1. Before taking a backup of your system, be particular of what type of data you want to backup, (Is it a Complete or an Incremental or a Differential Backup?). You should also be certain of where to create the backup (Flash drive, Hard-disk, Over Network) and what to Backup.
2. To list all files in an archive file,
# tar -tvf archive.tar
3. If you want to verify that the backup made can be reinstated as once the data has been removed, you cannot restore the backup.
To check if your backup process is working adequately, use –compare (-d) option
# tar --compare --verbose -f backup.tar.gz
4. If your backup requires more than one tape, you are required to use the –multi-volume (-M ) option
# tar -cMF /dev/fd0H1440 /home/rabi/
5. Incremental dumps are dependent on time stamps, the results could be flimsy when you change a file’s time stamps during dumping, or if you set the clock in reverse.
6. You must ensure that the order in which you are taking out incremental backup as GNU tar attempts to reinstate the correct state of the file system when the archive was formed. Therefore, it will remove the file that did not exist when the archive was formed.
7. Backup over a Network
(a) Using Netcat
- In Receiving Computer, Setup netcat and enter:
# nc –l 1024 > backup.tar.gz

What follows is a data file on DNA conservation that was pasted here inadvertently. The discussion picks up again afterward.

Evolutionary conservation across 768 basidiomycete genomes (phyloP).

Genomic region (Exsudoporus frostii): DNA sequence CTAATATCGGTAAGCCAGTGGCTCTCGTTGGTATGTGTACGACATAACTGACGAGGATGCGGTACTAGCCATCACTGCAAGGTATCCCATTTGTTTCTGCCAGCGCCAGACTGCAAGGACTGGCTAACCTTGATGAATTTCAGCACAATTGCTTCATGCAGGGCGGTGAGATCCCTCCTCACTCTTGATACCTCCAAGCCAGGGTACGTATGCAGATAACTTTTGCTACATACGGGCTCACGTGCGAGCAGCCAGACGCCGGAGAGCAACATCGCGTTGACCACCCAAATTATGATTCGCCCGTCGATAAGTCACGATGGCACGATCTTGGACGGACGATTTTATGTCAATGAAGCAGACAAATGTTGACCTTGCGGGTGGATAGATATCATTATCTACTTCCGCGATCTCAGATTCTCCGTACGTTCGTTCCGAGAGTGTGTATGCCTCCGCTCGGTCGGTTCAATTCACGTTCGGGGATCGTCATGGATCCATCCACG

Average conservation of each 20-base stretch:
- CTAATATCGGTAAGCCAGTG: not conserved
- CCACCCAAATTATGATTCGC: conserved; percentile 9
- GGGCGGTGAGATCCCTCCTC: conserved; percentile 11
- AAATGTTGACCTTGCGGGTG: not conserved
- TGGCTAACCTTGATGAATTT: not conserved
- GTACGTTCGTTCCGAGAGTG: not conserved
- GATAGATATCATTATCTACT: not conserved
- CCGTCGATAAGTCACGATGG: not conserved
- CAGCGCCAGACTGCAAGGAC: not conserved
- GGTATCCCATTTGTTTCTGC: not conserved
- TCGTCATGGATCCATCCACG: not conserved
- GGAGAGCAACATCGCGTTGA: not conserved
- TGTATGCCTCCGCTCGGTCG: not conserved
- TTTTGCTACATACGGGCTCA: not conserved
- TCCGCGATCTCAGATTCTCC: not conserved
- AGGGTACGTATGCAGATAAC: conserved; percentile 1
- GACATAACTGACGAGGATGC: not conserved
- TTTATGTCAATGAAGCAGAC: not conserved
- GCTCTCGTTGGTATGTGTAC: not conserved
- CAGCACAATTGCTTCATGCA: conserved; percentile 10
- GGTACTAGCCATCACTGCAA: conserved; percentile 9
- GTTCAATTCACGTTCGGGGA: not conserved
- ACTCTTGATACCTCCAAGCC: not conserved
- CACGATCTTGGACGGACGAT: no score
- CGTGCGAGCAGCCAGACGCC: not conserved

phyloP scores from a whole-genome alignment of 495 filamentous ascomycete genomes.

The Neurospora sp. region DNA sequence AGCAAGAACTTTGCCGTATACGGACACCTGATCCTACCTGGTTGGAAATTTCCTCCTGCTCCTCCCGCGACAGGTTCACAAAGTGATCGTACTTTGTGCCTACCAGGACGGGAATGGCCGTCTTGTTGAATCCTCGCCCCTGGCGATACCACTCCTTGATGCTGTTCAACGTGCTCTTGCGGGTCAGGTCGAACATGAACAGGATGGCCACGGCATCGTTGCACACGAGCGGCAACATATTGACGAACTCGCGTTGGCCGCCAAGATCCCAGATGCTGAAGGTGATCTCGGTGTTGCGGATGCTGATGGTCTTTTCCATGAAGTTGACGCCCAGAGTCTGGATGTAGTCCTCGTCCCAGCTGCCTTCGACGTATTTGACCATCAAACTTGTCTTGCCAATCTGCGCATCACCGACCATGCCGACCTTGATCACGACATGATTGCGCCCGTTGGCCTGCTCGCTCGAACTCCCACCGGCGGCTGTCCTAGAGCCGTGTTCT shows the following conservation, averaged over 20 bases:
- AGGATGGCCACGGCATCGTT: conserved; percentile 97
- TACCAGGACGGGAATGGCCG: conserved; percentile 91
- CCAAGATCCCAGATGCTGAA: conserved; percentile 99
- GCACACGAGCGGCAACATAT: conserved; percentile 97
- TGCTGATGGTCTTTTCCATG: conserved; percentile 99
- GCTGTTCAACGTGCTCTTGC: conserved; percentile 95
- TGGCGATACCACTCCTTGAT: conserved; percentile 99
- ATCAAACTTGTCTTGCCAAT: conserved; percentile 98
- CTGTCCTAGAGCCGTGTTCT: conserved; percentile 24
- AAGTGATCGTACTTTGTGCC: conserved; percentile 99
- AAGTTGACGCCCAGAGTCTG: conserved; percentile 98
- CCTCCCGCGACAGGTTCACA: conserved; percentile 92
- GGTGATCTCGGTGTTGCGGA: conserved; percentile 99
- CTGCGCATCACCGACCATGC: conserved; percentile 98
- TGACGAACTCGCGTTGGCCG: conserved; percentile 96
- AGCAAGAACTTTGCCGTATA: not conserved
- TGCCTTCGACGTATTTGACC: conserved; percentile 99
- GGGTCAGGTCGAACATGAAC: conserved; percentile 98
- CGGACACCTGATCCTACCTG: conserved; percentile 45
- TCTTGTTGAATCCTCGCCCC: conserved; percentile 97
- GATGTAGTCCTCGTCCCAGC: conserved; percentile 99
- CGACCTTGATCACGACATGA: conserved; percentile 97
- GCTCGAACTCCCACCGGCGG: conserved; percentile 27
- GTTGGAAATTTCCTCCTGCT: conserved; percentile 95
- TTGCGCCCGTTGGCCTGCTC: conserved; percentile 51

The choice of port is completely up to the user, provided it is 1024 or larger
- In Sending Computer, enter
# tar -cvpz / | nc -q 0 1024
In reinstate the name of the computer on the network.
(b) Using SSH
# tar -cvpz / | ssh "( cat > ssh_backup.tar.gz )"
ssh_backup.tar.gz refers to the name of the file that will be created on the indicated machine.
– Should be reinstated with the name of the computer on the network.
8. Restore over a Network
# nc -l 1024 | tar -xvpjf - -C /mnt/disk
You are required to mount the disk before implementing this command.
# cat backup.tar.gz | nc -q 0 1024
(References: Ubuntu Documentation, GNU tar manual)
We also have a video titled Easy way to backup and restore Linux/Unix machines, which claims that 'this way to backup and restore your system is not very memory friendly, but it does the trick.' Have a look...
Top 8 Tips For Backup And Restore In Linux